Let's test again. Can we output the results? Let's still ask what the last three digits of 2 ^ 100 are:

This time we got the perfect result we wanted. The last three integer digits of the power result of 2 ^ 100 are 376. We submit the following code to OJ to see if it can pass:

#include <iostream> #include <cmath> using namespace std; /** * Ordinary exponentiation function * @param base base number * @param power index * @return The integer represented by the last 3 digits of the power result */ long long normalPower(long long base, long long power) { long long result = 1; for (int i = 1; i <= power; i++) { result = result * base; result = result % 1000; } return result % 1000; } int main() { long long base, power; while (true) { cin >> base >> power; if (base == 0 && power == 0) break; cout << normalPower(base, power) << endl; } return 0; }

The final result is successful acceptance.

# Think again

Although this power seeking method is very useful and submitted to OJ and accepted directly, let's consider the time complexity of this algorithm. Suppose we find the 100th power of 2, then 100 cycles will be executed. If we analyze this algorithm, we will find that the time complexity of this algorithm is O(N), where N is exponential. It's OK to find a small result. What if we ask for the 1000000000 power of 2? This program may run for a long time. How long will it last? Let's test it. The test code is as follows:

#include <iostream> #include <cmath> #include <time.h> using namespace std; /** * Ordinary exponentiation function * @param base base number * @param power index * @return The integer represented by the last 3 digits of the power result */ long long normalPower(long long base, long long power) { long long result = 1; for (int i = 1; i <= power; i++) { result = result * base; result = result % 1000; } return result % 1000; } int main() { clock_t start, finish; //clock_t is the number of CPU clock timing units long long base, power; cin >> base >> power; start = clock(); //The clock() function returns the number of CPU clock timing units at this time cout << normalPower(base, power) << endl; finish = clock(); //The clock() function returns the number of CPU clock timing units at this time cout << "the time cost is" << double(finish - start) / CLOCKS_PER_SEC; //The difference between finish and start is the number of CPU clock units spent by the program running, and then divided by the number of CPU clock units per second, that is, the time spent by the program return 0; }

The results are shown in the figure:

We found that although the result was successful, it took nearly 18 seconds to find the final answer. Of course, this efficiency is very low, let alone the actual production application. So is there any good way to optimize it? Next is our topic: fast power algorithm.

# Preliminary introduction to fast power algorithm

The fast power algorithm can help us calculate the power with a very large exponent. The reason why the traditional power algorithm has a very high time complexity (O (exponent n)) is that when the exponent n is very large, the number of loop operations to be performed is also very large. Therefore, the core idea of our fast power algorithm is to divide the exponent into two halves at each step, and square the corresponding base. This can not only reduce the very large index, but also reduce the number of cycles to be executed, but the final result will not change. Let's start with a simple example:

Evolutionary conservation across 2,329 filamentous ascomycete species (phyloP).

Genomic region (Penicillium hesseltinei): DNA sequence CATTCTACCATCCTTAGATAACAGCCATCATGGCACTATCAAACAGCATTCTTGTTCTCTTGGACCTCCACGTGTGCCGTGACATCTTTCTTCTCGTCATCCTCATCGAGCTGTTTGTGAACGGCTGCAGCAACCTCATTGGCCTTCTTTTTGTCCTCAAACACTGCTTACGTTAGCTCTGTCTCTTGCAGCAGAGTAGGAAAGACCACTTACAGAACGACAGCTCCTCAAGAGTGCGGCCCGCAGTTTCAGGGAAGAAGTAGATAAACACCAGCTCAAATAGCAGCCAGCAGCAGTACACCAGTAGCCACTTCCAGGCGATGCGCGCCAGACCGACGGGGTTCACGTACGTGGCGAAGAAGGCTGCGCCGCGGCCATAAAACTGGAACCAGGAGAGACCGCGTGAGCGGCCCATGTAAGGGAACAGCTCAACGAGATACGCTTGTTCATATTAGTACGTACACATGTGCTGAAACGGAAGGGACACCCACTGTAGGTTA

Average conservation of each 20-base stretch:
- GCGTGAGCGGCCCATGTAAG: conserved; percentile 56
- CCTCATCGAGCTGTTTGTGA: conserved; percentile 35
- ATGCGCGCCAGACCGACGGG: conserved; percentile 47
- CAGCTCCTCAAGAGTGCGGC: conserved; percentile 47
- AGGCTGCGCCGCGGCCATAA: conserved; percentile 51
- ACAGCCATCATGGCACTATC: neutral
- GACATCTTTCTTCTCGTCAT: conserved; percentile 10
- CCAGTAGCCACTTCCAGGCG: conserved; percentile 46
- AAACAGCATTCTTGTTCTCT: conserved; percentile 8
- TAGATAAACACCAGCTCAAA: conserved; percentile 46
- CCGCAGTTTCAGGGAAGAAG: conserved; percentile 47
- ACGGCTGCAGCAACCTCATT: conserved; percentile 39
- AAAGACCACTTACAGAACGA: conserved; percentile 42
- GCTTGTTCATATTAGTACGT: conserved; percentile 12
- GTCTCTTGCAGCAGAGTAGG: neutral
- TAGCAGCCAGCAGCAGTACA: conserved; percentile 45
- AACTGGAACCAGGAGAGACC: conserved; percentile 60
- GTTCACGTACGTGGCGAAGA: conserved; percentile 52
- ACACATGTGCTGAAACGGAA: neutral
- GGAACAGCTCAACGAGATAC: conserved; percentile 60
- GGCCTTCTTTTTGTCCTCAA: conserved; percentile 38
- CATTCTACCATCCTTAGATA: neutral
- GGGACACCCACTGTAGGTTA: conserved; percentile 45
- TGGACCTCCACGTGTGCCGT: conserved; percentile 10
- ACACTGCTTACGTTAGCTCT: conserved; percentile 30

3^10=3*3*3*3*3*3*3*3*3*3 //Try to make the index smaller. The index here is 10 3^10=(3*3)*(3*3)*(3*3)*(3*3)*(3*3) 3^10=(3*3)^5 3^10=9^5 //At this time, the index is reduced by half from 10 to 5, and the base becomes the original square. It originally needs to perform 10 cycles to find 3 ^ 10, but only 5 cycles to find 9 ^ 5, but 3 ^ 10 is equal to 9 ^ 5. We use one operation (square operation with the base) to reduce half of the original cycle, especially when the power is very large, for example, 2 ^ 10000 = 4 ^ 5000, The base number only makes a small square operation, and the index changes from 10000 to 5000, reducing 5000 cyclic operations. //Now our problem is how to change the index 5 into half of the original. 5 is an odd number and half of 5 is 2.5. However, we know that the index cannot be a decimal, so we can't execute 5 / 2 directly. However, there is another way to express 9 ^ 5 9^5=(9^4)*(9^1) //At this time, we draw out a base to the power of 9 ^ 1, which is 9 ^ 1. We move this 9 ^ 1 separately, and the remaining 9 ^ 4 can be reduced by half, and the base can be squared 9^5=(81^2)*(9^1) //Reduce the index by half and square the base 9^5=(6561^1)*(9^1) //At this time, we find that the index becomes an odd number 1 again. According to the above operation method of odd index, we should extract the first power of a base, which is 6561 ^ 1. We move the 6561 ^ 1 separately, but the index becomes 0, which means that we can't "shrink the index" any more. 9^5=(6561^0)*(9^1)*(6561^1)=1*(9^1)*(6561^1)=(9^1)*(6561^1)=9*6561=59049 We can find that the final result is 9*6561，And how did 9 come into being? When the index is an odd number of 5, the base number is 9. How did 6561 come into being? When the index is odd 1, the base number is 6561. So we can find a rule: the final power result is actually the product of all the bases when the exponent is odd in the change process.